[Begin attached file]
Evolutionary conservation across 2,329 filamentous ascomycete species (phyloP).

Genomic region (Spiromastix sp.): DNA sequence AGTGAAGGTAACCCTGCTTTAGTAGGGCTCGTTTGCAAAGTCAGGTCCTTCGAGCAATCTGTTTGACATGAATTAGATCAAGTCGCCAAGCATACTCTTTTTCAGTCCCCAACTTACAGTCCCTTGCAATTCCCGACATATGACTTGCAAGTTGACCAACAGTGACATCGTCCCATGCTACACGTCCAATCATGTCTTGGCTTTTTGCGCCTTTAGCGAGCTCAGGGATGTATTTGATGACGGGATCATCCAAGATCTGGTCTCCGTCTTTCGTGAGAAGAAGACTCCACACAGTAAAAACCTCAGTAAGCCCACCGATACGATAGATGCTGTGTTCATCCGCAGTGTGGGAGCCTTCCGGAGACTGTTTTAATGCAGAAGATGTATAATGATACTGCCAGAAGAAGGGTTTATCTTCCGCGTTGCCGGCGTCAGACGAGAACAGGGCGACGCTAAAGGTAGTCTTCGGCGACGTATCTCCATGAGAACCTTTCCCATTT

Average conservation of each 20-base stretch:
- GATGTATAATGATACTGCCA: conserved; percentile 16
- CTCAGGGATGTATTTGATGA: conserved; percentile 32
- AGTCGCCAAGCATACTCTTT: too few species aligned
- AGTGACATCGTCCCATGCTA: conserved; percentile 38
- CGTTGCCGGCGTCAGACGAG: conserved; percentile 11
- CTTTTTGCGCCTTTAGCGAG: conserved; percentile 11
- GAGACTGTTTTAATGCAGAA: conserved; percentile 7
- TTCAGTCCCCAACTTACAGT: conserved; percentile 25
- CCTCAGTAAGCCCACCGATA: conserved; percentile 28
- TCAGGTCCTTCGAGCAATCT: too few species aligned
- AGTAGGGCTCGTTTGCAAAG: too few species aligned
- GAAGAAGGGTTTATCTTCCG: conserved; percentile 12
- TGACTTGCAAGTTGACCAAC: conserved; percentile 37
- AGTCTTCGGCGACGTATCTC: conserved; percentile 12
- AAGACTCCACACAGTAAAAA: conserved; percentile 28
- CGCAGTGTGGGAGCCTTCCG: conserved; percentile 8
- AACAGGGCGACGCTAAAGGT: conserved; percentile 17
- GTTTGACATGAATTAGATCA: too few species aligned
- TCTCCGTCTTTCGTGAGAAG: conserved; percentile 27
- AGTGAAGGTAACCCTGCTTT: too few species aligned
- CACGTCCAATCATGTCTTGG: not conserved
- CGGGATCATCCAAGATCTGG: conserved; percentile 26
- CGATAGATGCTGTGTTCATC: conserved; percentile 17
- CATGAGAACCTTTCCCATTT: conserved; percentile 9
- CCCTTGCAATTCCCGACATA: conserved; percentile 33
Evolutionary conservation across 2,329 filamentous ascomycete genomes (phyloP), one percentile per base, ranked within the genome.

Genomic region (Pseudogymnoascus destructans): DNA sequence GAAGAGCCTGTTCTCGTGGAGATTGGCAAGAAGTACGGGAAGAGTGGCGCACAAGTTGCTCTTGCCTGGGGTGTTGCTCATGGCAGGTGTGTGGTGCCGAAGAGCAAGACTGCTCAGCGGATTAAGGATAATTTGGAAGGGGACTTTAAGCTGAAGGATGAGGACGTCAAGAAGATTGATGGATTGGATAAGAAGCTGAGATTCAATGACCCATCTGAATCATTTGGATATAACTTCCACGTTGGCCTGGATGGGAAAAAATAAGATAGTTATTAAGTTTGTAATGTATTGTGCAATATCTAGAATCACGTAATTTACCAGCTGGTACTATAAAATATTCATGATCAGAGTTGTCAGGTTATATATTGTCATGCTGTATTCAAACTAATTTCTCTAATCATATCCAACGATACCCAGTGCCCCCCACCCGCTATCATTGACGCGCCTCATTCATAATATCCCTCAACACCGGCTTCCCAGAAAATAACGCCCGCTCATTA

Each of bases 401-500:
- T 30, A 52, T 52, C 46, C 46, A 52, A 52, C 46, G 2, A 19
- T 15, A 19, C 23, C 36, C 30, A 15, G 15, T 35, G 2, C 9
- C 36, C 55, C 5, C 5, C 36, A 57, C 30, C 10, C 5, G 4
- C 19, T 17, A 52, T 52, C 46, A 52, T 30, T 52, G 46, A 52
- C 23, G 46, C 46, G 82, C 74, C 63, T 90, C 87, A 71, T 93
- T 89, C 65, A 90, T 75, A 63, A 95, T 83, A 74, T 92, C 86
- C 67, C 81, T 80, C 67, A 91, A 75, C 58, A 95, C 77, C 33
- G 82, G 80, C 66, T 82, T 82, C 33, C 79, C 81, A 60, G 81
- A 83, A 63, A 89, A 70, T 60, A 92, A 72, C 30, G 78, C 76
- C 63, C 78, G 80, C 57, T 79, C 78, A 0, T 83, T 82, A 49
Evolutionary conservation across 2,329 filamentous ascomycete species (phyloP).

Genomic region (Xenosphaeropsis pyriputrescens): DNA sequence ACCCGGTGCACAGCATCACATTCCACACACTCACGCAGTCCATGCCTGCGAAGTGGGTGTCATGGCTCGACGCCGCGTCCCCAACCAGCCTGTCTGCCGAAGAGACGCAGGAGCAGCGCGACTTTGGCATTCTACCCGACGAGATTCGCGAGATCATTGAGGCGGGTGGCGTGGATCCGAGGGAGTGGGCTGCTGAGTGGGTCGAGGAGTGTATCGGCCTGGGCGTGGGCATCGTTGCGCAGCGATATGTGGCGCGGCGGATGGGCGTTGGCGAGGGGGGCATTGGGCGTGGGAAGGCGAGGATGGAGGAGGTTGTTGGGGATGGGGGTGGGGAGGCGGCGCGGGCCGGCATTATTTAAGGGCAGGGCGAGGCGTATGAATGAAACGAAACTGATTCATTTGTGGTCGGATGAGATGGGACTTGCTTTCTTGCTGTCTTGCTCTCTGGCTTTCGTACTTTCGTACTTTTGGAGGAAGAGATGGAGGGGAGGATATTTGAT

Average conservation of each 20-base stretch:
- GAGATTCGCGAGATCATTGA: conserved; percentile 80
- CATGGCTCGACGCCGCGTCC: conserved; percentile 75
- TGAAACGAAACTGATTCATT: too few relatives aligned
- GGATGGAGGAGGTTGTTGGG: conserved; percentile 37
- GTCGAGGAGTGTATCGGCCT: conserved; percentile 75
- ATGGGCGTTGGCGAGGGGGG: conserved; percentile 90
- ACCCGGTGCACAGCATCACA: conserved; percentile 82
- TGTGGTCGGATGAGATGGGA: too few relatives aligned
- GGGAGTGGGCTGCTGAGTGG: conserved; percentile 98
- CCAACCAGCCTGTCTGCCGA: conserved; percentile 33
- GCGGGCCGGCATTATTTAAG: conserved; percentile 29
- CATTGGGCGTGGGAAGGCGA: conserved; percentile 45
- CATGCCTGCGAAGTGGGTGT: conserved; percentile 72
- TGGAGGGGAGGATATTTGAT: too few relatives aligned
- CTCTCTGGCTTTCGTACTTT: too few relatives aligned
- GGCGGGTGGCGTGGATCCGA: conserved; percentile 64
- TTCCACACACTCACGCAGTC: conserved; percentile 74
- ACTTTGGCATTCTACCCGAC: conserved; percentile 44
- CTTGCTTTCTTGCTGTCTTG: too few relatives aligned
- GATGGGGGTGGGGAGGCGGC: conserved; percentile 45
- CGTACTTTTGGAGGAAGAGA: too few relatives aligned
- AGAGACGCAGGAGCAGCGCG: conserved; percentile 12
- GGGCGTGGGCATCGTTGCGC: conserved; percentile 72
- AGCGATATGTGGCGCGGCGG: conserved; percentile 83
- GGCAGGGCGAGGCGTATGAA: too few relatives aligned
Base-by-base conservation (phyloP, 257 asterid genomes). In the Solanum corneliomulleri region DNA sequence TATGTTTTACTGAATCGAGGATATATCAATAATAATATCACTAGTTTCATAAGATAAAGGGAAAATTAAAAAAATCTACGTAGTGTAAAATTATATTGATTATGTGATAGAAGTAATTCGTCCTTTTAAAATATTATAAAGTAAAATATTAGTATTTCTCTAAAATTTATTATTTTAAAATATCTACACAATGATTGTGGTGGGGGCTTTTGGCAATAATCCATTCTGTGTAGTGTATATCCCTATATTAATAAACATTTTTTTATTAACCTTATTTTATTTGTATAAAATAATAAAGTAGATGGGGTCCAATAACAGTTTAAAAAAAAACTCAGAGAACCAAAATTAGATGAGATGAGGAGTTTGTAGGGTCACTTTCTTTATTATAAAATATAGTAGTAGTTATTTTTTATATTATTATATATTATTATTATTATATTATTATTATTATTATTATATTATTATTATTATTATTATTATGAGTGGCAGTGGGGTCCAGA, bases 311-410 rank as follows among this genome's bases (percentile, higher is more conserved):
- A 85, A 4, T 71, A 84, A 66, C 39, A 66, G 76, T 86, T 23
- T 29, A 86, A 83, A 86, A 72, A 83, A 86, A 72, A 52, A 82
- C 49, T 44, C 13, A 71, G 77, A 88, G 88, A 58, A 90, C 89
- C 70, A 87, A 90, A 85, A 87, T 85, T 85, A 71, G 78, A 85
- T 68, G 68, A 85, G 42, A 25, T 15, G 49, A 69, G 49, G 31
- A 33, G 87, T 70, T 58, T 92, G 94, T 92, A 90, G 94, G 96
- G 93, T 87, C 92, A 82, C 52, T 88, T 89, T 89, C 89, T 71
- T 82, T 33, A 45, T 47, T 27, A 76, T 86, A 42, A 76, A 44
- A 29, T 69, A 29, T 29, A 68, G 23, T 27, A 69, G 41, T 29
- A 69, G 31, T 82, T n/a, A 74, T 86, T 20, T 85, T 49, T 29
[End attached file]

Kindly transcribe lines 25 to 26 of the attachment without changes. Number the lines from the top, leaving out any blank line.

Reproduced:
- CGGGATCATCCAAGATCTGG: conserved; percentile 26
- CGATAGATGCTGTGTTCATC: conserved; percentile 17